Board Highlight: Justin Frape
AUTOBIOGRAPHY, HISTORY & EDUCATION
I am a Northerner by choice; I was born and raised in the suburbs north of Toronto (namely Newmarket and Aurora, Ontario), moving to downtown Toronto with my family in late high school. I was fortunate to have been in the French Immersion program throughout elementary and secondary school, though I find these days that my only opportunity to use my rusty French skills comes when I visit Northeastern Ontario. I have an Honours degree in Political Science and Business Administration from Wilfrid Laurier University, where I focused primarily on Public Policy. I’m glad that I was able to balance the practical and the theoretical in my postsecondary education. After all, Liberal Arts education gets a rough ride these days.
I met my wife Katherine in university, but it took another five years before I relocated to Thunder Bay. Having spent my entire life in aquatics, my first full-time job out of school was as a Divisional Manager in a commercial swimming pool and recreational facility construction firm in Toronto, after spending several summers in the trenches learning the business first. The owner was a true, old-school entrepreneur; he had no time for the “entitlement complexes” of people in my generation, he’d say. “Get your hands dirty first, the rewards come later.” I complained at the time, but I know now how much of a favour he did me. I learned “street smarts” from him, something that I could have never gleaned from a book. Eighty to a hundred hours of work a week took its toll on me, however, and I moved on but I maintain a great friendship with the owner to this day.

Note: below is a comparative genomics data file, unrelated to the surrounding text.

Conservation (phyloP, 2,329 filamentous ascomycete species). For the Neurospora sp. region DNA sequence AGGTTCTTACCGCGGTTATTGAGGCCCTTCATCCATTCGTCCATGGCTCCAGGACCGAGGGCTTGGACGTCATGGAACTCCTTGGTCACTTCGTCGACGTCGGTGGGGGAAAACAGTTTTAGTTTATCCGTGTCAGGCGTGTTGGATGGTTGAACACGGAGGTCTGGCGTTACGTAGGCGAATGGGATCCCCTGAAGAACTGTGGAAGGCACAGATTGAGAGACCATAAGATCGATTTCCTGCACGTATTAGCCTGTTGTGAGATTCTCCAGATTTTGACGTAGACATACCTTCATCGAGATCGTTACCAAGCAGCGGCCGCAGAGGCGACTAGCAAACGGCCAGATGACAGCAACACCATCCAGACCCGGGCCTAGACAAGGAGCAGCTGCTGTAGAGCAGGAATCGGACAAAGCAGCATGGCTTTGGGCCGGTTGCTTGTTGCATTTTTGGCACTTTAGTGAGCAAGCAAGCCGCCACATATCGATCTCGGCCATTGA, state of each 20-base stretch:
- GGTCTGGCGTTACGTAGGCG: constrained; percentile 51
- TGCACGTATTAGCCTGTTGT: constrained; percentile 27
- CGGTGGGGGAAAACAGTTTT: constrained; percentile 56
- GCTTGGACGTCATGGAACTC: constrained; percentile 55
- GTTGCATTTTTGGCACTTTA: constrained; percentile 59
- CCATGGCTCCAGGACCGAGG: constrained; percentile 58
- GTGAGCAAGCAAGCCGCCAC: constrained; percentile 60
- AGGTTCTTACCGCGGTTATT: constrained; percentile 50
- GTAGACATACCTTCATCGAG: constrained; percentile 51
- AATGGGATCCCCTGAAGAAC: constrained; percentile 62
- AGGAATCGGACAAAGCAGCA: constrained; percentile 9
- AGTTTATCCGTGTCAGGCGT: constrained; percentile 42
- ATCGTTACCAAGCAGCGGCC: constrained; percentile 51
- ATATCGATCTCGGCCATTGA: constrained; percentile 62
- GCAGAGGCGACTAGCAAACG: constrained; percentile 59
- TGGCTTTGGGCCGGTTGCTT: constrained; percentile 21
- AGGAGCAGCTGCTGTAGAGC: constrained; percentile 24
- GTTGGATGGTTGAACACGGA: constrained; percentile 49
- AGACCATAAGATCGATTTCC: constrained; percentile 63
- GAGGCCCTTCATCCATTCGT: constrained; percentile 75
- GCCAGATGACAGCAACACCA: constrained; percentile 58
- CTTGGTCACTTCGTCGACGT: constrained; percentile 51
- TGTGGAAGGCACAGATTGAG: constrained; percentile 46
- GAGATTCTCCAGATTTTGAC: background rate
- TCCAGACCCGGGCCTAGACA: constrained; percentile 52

It was in 2004 when I first discovered the line of work in which I am now, and it also offered my first exposure to the North. I took a job with a consulting firm in Sudbury that focused on obtaining research and development funding for private businesses who sought to develop and improve their products or improve their manufacturing processes. I had stumbled on my dream job; it allowed me to use my Public Policy skill set in interpreting government legislation, and I used that skill set to help small businesses throughout Northern Ontario. Katherine had always wanted to return home to Fort William, and in 2006 she helped put me in touch with the right people that eventually led me to basing my work out of Thunder Bay. In the fall of 2006, I departed the firm where I worked and established Telos Business Solutions. It didn’t take long for the spare bedroom in our apartment to overflow with paper; in the following six months we had moved to the Northwestern Ontario Technology Centre (currently the Innovation Centre), and then a 500 sq. ft. facility on Roland Street. In addition to our own client base, we were approved to join the Business Development Bank Consulting Group roster in 2007, a testament to the quality of our work and the successes we’ve had in working with businesses. As the workload, client base and staff grew, we commandeered an additional 1,000 sq. ft. on Roland Street this past November. We like to joke with our office neighbours, the Thunder Bay Women’s Hockey Association, that we’ve got our eyes on their space next!